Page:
Geometric Unification from Six-Dimensional Physics (15w5154)
Michael Hopkins (Harvard University)
David Nadler (University of California, Berkeley)
Andrew Neitzke (University of Texas at Austin)
Thomas Nevins (University of Illinois at Urbana-Champaign)
There is a long history of ideas from physics which have served as powerful organizing principles for mathematical investigation. A storied example is the classical self-dual Yang-Mills equations in four dimensions. These instanton equations not only revolutionized the theory of smooth four-manifolds, but also in dimensionally reduced form -- as monopole equations in three dimensions, Hitchin equations in two dimensions, Nahm equations in one dimension -- have had profound consequences in many directions in algebraic geometry, differential geometry, low-dimensional topology, integrable systems, nonlinear PDE, etc. Mirror symmetry, which has its origin in two-dimensional quantum field theory, has had an equally important impact on algebraic geometry and symplectic topology in the last two decades.
In the last few years a new idea has appeared in physics, which appears poised to play a similarly prominent role in mathematics. The star of the story is a six-dimensional quantum field theory, known to physicists as "the 6-dimensional (2,0) superconformal field theory", which we dub here "Theory X". In short, Theory X appears to be connected to many of the central ideas in twenty-first-century geometry, topology and geometric representation theory.
Many groups are currently working on ideas that can be traced back to this theory in an "in vitro" form, separated from the connecting fabric present in the underlying physics. One of the goals of the workshop is to introduce mathematicians to the rich "in vivo" ideas of Theory X as a new organizing principle connecting diverse structures in gauge theory, integrable systems, geometric representation theory, holomorphic symplectic geometry, knot invariants. Recent work by Witten, Moore-Tachikawa, Freed-Teleman and others has begun to flesh out the axiomatic structures implied by the existence of Theory X and the new symmetries they predict for familiar mathematical objects, and we expect this workshop to lead to more activity along these lines and a much broader appreciation of the potential impacts. Another major theme is expected to be the use of the Theory X perspective to generalize the geometric Langlands program, which can be seen (starting from the work of Kapustin-Witten) as the study of Theory X compactified on the product of a torus and a Riemann surface.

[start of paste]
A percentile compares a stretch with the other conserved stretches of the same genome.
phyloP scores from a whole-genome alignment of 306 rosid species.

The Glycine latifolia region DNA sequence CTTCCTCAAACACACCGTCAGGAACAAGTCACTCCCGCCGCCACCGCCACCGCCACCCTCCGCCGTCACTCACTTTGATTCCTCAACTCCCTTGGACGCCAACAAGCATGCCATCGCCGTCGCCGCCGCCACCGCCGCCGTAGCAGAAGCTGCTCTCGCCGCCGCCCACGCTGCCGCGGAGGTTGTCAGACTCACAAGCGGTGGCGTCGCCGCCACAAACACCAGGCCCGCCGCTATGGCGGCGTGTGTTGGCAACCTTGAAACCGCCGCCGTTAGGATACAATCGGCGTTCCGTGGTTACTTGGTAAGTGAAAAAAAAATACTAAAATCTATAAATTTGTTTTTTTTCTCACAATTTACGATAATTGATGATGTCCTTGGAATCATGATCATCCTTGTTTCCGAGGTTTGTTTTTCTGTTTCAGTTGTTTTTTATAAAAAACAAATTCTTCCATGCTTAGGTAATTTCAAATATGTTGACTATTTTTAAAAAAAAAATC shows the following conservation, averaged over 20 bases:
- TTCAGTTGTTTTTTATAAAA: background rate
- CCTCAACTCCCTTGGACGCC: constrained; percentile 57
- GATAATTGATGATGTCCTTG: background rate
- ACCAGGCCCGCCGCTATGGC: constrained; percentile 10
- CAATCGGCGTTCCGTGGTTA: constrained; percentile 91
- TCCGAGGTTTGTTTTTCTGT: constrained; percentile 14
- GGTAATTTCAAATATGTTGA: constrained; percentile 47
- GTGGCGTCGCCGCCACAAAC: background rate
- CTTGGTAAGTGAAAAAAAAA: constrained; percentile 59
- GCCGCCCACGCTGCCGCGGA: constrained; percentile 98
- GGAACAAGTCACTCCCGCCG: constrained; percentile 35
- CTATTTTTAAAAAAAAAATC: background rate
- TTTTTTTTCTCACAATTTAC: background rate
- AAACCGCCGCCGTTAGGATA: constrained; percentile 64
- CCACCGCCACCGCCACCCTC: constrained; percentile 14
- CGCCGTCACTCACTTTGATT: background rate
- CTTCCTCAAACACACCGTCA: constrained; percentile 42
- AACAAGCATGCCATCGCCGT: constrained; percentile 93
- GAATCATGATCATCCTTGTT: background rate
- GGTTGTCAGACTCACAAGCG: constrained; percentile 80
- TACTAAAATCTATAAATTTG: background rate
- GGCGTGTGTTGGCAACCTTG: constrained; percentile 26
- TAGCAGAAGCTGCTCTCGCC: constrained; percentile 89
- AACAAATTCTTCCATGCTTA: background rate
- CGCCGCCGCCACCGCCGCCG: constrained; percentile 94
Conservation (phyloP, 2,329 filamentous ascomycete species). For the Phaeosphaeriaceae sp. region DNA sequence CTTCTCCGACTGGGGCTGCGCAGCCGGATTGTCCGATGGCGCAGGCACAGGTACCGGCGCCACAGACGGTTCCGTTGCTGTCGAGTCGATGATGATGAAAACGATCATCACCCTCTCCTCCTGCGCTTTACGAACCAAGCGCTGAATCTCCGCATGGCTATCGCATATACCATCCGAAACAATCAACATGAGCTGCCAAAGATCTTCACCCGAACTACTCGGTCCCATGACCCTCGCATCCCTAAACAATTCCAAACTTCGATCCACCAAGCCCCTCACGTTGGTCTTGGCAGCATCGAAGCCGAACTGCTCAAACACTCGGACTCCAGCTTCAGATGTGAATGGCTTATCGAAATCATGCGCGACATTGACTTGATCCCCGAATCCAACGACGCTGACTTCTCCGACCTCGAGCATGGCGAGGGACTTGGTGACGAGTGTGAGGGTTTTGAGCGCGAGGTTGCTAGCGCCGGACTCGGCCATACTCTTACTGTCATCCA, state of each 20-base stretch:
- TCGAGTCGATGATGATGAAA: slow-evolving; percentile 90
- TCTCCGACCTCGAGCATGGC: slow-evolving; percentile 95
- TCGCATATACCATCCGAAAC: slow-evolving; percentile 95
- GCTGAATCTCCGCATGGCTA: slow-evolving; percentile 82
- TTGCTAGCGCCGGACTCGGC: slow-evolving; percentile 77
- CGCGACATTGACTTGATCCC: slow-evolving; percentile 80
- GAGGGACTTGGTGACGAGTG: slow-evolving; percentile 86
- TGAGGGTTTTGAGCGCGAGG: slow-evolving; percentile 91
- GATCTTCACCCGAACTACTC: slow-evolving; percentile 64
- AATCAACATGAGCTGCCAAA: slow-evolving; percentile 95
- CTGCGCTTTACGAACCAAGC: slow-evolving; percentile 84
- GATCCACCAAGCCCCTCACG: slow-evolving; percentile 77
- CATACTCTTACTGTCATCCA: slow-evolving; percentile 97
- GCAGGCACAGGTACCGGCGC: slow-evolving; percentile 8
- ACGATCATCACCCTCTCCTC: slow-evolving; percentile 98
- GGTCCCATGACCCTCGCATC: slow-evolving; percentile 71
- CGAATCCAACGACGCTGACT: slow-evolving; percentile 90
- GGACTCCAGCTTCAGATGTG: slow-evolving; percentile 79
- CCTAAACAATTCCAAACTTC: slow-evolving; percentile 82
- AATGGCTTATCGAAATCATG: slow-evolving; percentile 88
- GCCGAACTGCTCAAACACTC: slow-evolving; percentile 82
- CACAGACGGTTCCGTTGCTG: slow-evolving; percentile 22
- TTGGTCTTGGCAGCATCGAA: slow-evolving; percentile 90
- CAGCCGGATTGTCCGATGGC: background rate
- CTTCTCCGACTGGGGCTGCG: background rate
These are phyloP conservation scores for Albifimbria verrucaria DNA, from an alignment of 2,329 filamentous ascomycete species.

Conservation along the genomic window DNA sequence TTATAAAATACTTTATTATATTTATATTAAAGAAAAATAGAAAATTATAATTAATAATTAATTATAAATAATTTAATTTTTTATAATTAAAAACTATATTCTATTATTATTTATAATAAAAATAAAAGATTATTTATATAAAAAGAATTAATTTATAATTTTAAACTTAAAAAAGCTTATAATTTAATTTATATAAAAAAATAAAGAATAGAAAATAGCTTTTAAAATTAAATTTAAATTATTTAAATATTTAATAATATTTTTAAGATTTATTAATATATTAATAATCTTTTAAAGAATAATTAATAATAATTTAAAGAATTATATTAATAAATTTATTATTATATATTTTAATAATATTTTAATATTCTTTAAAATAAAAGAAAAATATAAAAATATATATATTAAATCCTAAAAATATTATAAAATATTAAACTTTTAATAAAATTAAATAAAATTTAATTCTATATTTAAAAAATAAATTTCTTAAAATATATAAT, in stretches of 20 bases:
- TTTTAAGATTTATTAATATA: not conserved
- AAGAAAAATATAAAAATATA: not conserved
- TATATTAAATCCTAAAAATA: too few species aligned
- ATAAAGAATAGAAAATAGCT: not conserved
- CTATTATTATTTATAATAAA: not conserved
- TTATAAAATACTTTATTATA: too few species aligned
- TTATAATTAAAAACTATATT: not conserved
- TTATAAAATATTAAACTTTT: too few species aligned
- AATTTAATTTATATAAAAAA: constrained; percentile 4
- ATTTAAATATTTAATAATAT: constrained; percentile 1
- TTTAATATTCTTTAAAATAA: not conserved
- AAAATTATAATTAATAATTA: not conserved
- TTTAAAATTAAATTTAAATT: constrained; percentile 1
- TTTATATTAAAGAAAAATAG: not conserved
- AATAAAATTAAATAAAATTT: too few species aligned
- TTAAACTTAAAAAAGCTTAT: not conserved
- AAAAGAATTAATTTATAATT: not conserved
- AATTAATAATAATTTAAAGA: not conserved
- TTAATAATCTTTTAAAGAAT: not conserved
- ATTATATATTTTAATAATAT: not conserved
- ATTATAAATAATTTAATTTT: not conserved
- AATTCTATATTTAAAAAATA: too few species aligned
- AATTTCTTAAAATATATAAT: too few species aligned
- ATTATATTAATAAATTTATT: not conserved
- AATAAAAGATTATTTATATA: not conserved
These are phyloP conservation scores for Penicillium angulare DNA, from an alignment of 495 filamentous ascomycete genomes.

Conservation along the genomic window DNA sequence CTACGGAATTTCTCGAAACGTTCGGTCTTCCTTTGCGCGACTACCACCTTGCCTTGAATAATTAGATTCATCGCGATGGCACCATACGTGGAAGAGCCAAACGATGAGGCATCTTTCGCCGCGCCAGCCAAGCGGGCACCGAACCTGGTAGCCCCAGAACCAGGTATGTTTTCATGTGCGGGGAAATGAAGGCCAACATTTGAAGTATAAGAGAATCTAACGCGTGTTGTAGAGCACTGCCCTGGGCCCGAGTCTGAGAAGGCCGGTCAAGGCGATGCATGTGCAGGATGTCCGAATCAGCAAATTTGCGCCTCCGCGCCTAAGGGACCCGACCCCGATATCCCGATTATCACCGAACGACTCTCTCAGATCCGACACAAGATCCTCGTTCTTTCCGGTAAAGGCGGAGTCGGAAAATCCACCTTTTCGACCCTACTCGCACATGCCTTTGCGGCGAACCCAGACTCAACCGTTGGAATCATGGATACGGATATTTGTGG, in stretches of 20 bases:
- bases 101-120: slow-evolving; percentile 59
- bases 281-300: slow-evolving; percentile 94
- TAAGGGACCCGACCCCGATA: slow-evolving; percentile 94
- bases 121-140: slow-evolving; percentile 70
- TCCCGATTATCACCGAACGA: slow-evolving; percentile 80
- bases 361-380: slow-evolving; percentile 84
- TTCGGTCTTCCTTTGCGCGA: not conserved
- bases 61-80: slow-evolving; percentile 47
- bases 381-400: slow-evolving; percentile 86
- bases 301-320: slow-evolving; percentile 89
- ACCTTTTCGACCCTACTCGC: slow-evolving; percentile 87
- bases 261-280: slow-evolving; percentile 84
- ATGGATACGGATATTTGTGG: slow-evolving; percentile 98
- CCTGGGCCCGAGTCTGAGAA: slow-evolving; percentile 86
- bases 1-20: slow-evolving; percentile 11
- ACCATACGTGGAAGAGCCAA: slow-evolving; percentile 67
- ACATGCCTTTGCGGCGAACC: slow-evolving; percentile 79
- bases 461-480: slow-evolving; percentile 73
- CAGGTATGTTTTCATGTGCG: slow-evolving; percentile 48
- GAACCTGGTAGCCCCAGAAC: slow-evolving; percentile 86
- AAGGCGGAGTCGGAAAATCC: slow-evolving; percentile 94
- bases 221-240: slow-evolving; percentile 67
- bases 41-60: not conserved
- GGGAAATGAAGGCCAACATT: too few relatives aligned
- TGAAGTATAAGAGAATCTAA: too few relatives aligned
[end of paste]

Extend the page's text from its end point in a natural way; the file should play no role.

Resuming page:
In order to achieve these goals, the format of the workshop will diverge from that of a typical research conference, with an emphasis on longer lecture series by leading physicists with a proven track record of communicating well to mathematicians, as well as mathematicians who have been working directly on Theory X.
The organizers -- together with David Ben-Zvi, Dan Freed, Edward Frenkel, Gregory Moore, and Constantin Teleman -- are principal investigators on an NSF Focused Research Grant which centers around Theory X and its mathematical applications. This grant provides funds which can be used as supplementary support for the workshop.